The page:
solid_snake1461
solid_snake1461

This is a total rip-off! Sony, you are acting like a video rental store in a black water country rather than an international big name. The reason people would be interested in PS Now is because they can play old tittles on the PS4, which could be a huge help in dominating this generation consoles war. What you did there is horrible and outright disappointing. So, lower the rental price for current-gen games and give us a subscription options to all of the old tittles of PS2 and PS3.

Welverin
Welverin

I want access to all the varies Playstation platform games I've previously purchased through the PS Store, and I'd accept that being integrated into PS+ though I don't think anyone should have to pay more for that.


What I will not do is pay a per game rental price, and doubt I'd even pay a subscription fee, though I do feel that would be reasonable.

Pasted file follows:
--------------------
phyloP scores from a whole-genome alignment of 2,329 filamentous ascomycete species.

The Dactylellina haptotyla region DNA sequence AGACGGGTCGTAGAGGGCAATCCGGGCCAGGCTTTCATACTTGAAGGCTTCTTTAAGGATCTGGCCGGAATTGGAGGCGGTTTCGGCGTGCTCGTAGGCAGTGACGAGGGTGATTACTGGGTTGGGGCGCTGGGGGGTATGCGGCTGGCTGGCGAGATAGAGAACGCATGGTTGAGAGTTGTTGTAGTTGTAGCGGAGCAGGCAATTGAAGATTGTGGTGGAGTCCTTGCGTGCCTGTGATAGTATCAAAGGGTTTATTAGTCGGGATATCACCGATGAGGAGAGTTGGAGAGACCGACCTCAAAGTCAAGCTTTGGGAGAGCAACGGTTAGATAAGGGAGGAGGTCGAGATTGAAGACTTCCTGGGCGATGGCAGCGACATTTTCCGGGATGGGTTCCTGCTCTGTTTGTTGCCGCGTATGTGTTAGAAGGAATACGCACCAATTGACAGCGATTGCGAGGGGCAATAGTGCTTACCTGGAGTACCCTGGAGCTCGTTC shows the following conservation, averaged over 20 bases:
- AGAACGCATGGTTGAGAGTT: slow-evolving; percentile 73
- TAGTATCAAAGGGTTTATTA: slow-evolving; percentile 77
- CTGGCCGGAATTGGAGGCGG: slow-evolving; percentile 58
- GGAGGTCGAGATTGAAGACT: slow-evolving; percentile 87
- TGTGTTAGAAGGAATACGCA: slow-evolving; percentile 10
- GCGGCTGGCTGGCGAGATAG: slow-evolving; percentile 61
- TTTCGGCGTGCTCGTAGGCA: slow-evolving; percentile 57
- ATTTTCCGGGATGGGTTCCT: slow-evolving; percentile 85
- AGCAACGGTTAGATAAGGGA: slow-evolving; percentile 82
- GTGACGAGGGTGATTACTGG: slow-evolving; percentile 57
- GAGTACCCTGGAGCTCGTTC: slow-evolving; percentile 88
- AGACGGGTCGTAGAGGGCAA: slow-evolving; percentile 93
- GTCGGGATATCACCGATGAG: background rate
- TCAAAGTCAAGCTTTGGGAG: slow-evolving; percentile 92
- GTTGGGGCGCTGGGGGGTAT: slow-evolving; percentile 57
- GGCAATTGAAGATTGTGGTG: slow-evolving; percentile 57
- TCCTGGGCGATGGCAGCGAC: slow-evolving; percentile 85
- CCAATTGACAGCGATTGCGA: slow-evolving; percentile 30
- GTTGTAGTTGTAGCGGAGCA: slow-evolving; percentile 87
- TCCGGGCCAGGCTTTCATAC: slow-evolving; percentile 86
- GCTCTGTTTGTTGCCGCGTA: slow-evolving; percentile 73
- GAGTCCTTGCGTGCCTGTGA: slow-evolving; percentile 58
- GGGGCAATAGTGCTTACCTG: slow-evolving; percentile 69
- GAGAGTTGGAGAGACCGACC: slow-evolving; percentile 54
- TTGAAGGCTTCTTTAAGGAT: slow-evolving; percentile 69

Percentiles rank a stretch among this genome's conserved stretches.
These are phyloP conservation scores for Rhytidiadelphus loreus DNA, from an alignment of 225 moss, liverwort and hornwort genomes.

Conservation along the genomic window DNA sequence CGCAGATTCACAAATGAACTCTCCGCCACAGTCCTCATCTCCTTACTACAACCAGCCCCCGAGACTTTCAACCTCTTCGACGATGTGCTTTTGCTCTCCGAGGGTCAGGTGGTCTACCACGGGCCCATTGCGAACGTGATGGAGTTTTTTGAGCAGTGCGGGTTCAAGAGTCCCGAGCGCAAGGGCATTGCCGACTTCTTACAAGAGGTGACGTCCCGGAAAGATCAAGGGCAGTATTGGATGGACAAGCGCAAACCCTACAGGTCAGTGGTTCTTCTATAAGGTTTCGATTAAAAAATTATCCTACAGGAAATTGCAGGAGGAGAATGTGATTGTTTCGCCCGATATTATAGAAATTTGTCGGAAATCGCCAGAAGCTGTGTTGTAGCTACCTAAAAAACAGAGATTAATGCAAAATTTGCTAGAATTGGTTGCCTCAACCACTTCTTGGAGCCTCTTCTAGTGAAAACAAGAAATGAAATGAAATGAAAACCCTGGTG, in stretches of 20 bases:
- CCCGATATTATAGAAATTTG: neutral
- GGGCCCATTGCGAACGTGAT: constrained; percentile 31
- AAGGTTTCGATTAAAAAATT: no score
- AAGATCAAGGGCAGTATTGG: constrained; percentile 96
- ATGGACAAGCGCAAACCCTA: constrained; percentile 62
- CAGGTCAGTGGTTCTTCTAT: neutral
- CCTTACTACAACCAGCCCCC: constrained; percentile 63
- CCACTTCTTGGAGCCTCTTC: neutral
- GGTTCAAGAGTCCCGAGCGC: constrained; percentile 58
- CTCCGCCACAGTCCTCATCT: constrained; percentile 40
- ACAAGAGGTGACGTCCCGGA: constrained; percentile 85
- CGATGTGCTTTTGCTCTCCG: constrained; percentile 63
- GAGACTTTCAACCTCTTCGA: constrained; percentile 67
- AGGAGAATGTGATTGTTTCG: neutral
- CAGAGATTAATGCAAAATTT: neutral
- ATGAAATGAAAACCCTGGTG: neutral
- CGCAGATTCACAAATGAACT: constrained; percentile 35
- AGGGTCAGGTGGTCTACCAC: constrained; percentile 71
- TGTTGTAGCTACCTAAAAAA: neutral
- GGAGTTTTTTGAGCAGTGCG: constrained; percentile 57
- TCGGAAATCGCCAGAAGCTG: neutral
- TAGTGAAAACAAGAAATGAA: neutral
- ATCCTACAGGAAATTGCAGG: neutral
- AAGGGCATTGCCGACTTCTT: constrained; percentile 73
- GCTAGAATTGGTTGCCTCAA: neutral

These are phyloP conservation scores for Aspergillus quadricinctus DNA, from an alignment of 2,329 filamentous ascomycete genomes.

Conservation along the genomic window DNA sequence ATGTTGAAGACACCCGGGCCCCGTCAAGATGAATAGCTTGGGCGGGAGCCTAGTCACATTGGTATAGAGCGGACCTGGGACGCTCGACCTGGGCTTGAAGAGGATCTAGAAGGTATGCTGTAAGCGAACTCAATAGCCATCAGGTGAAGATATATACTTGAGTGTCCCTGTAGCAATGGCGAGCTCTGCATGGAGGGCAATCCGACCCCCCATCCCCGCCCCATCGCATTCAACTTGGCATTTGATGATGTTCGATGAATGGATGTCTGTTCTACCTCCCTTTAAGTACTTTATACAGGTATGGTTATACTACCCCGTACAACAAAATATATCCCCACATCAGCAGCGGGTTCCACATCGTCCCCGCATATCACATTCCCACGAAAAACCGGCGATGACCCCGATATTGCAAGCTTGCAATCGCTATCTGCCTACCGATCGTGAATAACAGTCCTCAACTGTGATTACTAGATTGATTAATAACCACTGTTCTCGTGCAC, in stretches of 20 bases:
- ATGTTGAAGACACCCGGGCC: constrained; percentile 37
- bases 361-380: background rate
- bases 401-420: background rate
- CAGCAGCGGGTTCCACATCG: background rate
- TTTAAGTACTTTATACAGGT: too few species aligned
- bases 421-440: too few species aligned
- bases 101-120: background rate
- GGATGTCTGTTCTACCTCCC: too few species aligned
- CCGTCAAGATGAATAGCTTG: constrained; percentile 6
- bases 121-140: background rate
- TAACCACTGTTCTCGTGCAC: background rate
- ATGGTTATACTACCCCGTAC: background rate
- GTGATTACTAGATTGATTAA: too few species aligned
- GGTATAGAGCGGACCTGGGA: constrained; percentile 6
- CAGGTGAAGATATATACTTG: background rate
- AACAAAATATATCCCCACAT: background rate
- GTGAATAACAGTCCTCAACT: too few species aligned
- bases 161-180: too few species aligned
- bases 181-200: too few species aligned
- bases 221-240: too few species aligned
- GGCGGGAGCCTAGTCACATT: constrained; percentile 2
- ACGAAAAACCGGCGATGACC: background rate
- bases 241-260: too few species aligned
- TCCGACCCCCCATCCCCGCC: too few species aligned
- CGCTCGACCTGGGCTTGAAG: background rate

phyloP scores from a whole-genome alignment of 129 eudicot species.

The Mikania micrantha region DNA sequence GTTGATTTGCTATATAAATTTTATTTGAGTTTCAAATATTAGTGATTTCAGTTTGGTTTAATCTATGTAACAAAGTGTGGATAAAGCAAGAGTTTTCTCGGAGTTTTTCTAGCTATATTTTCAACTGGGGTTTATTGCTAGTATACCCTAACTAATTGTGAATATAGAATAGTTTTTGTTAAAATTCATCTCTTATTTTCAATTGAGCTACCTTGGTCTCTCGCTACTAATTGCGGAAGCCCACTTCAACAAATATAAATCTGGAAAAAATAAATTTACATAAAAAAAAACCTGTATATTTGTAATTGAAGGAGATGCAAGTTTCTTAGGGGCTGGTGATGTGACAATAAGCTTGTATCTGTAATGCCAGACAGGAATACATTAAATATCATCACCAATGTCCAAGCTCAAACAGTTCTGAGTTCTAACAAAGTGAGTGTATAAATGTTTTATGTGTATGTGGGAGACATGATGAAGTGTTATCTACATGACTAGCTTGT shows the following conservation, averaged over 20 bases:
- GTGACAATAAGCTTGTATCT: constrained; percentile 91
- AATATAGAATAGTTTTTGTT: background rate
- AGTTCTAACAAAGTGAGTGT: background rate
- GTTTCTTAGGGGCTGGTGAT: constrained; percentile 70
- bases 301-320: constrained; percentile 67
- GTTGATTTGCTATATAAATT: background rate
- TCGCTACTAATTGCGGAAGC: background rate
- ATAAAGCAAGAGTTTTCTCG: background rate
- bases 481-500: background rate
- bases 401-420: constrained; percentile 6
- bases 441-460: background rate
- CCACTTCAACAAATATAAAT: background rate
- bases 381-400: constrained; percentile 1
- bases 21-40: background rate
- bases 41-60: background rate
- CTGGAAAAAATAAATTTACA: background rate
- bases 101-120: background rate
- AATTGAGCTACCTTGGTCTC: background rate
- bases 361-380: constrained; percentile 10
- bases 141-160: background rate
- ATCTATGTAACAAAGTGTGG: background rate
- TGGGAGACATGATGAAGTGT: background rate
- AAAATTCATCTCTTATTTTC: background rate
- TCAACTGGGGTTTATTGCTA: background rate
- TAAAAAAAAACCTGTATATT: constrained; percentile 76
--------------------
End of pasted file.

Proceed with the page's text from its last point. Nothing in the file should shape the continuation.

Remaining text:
sladakrobot
sladakrobot

If this is the future,everyone would play OnLive by now.

I really hope MS doesnt try this too and i hope they still didnt gave up the idea of an emulation app for the X1.

Pay once for the app and you can put every X360 disc in the X1 and play the game.

Summischief
Summischief

The prices vary from game to game. And, with some of them I would never ever rent at the current price. I think Sony is gauging what game and game type people are willing to spend money on. Some of the puzzle games are priced at 4.99 for 90 days. Which is not unreasonable and may be accepted if they put more games in this price range. Ultimately a subscription model will come and sure hope its a fair price one.

Martyr77
Martyr77

This is probably Sony's only misstep so far which is pretty good especially compared to X bone. They need to either revamp the pricing/time structure or reconsider the service. I am for owning my games so it doesn't affect me either way.

CephNightmare
CephNightmare